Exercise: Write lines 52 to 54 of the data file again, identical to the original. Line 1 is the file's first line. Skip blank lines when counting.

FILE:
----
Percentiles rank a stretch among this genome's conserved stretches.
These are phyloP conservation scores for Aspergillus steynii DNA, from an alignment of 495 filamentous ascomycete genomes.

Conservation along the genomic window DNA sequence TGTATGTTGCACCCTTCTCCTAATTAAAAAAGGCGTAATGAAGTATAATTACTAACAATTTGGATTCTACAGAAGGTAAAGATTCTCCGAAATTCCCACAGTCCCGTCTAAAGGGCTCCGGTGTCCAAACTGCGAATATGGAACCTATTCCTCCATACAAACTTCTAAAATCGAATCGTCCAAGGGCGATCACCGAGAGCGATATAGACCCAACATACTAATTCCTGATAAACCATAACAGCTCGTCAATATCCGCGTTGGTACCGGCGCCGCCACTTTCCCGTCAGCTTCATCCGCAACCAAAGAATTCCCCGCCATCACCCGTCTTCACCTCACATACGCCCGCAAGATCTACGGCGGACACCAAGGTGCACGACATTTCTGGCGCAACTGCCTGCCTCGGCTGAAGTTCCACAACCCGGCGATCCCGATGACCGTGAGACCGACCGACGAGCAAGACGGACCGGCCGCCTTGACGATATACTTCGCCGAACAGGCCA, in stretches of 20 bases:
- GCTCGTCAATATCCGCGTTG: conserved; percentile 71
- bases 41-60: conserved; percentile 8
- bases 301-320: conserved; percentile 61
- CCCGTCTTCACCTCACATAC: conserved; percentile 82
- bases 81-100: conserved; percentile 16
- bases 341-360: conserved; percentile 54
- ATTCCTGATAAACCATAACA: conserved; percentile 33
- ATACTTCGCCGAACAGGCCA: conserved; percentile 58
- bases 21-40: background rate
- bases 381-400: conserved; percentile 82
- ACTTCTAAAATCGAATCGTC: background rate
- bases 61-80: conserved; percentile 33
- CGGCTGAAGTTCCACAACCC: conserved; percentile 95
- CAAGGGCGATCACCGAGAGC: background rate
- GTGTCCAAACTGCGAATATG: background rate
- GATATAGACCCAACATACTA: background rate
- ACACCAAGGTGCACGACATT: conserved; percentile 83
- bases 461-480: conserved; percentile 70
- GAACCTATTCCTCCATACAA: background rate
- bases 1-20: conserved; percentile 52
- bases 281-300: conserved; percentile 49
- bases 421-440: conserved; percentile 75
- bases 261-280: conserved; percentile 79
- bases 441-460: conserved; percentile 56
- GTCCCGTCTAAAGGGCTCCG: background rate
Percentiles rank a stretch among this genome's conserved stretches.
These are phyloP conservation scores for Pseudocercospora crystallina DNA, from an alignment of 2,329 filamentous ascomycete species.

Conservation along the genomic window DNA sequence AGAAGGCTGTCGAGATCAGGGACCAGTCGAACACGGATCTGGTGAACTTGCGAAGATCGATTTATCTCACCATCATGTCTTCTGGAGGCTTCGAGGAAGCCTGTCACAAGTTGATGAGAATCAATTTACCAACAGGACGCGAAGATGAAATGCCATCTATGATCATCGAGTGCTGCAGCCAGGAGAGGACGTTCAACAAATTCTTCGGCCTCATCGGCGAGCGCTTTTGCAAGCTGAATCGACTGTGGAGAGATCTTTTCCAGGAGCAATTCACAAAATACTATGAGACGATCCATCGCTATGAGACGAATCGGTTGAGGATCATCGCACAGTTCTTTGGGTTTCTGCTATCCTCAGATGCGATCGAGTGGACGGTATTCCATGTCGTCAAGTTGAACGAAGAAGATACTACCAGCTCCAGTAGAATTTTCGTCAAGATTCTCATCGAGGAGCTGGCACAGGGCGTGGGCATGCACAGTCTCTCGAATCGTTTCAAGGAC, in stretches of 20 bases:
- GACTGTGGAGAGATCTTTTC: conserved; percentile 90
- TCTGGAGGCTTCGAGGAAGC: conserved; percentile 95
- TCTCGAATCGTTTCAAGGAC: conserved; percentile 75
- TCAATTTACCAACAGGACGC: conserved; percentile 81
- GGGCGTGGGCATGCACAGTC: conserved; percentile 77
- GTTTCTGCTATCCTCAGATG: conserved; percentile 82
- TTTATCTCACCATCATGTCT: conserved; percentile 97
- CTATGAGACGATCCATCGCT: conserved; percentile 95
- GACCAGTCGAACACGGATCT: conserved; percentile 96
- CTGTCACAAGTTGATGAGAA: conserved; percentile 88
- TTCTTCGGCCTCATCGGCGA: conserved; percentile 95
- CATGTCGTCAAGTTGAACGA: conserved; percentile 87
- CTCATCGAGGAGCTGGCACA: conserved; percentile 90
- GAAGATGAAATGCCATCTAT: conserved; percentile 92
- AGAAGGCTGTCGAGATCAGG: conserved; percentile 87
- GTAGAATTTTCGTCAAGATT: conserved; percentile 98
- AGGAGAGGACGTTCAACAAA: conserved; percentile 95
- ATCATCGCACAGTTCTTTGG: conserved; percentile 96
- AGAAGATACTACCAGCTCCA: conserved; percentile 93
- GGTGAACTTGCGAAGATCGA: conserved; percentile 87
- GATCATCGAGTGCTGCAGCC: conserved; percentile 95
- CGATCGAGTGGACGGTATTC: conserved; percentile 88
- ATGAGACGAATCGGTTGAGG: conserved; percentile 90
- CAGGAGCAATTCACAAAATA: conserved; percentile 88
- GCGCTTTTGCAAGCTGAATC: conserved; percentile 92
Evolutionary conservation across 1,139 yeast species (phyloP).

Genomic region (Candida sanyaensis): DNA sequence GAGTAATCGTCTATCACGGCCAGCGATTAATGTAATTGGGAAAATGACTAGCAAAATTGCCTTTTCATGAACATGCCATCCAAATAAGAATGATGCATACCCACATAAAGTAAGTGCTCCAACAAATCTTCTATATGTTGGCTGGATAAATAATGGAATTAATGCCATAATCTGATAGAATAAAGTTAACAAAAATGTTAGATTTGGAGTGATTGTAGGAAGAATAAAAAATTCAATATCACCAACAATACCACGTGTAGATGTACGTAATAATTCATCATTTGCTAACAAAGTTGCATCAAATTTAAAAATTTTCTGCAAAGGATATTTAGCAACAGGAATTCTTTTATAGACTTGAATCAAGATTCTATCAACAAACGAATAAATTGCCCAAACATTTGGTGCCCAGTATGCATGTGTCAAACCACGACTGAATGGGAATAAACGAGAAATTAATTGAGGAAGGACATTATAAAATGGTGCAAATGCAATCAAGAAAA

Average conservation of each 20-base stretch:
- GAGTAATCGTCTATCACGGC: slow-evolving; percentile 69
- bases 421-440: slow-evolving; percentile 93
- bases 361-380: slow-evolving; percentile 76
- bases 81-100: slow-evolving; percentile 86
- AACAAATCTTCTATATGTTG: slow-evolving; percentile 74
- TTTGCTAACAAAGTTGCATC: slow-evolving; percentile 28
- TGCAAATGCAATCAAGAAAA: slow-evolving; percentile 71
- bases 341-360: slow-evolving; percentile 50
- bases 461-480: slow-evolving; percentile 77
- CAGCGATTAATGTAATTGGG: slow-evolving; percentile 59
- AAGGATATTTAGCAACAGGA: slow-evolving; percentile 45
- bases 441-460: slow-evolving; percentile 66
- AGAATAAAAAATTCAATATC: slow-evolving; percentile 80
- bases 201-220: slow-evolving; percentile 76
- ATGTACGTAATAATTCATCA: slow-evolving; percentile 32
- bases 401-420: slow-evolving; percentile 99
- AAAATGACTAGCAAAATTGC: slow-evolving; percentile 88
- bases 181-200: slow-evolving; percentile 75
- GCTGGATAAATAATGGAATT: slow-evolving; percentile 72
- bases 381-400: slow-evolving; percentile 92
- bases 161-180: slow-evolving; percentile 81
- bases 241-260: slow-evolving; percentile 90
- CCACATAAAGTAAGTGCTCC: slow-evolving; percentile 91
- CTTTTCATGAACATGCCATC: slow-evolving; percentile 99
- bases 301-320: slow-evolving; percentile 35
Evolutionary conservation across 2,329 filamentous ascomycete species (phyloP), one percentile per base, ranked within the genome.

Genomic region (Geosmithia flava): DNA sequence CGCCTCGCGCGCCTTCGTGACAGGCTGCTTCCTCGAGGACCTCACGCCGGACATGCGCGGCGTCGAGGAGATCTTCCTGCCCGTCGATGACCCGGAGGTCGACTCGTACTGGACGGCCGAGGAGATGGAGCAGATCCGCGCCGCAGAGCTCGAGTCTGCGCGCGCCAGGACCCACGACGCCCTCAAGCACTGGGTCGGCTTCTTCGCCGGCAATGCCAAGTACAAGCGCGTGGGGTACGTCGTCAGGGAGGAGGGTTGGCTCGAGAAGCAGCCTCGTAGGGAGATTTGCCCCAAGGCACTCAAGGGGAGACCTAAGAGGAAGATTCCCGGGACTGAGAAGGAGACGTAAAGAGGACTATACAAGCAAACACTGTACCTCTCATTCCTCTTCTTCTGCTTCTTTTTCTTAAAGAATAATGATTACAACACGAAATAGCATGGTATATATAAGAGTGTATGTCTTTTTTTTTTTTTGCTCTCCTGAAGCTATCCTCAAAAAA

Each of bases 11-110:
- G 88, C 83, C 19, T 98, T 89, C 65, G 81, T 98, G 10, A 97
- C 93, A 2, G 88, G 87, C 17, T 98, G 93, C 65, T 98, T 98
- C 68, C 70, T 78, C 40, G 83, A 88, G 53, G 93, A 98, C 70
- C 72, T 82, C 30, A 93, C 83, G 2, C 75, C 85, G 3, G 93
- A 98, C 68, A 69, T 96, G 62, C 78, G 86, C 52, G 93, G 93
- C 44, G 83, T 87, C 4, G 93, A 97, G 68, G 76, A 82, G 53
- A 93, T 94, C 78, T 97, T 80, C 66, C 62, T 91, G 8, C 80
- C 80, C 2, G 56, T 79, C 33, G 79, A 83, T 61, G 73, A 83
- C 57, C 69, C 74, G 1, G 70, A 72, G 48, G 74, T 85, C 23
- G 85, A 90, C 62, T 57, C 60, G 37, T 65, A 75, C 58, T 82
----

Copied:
- GATCATCGAGTGCTGCAGCC: conserved; percentile 95
- CGATCGAGTGGACGGTATTC: conserved; percentile 88
- ATGAGACGAATCGGTTGAGG: conserved; percentile 90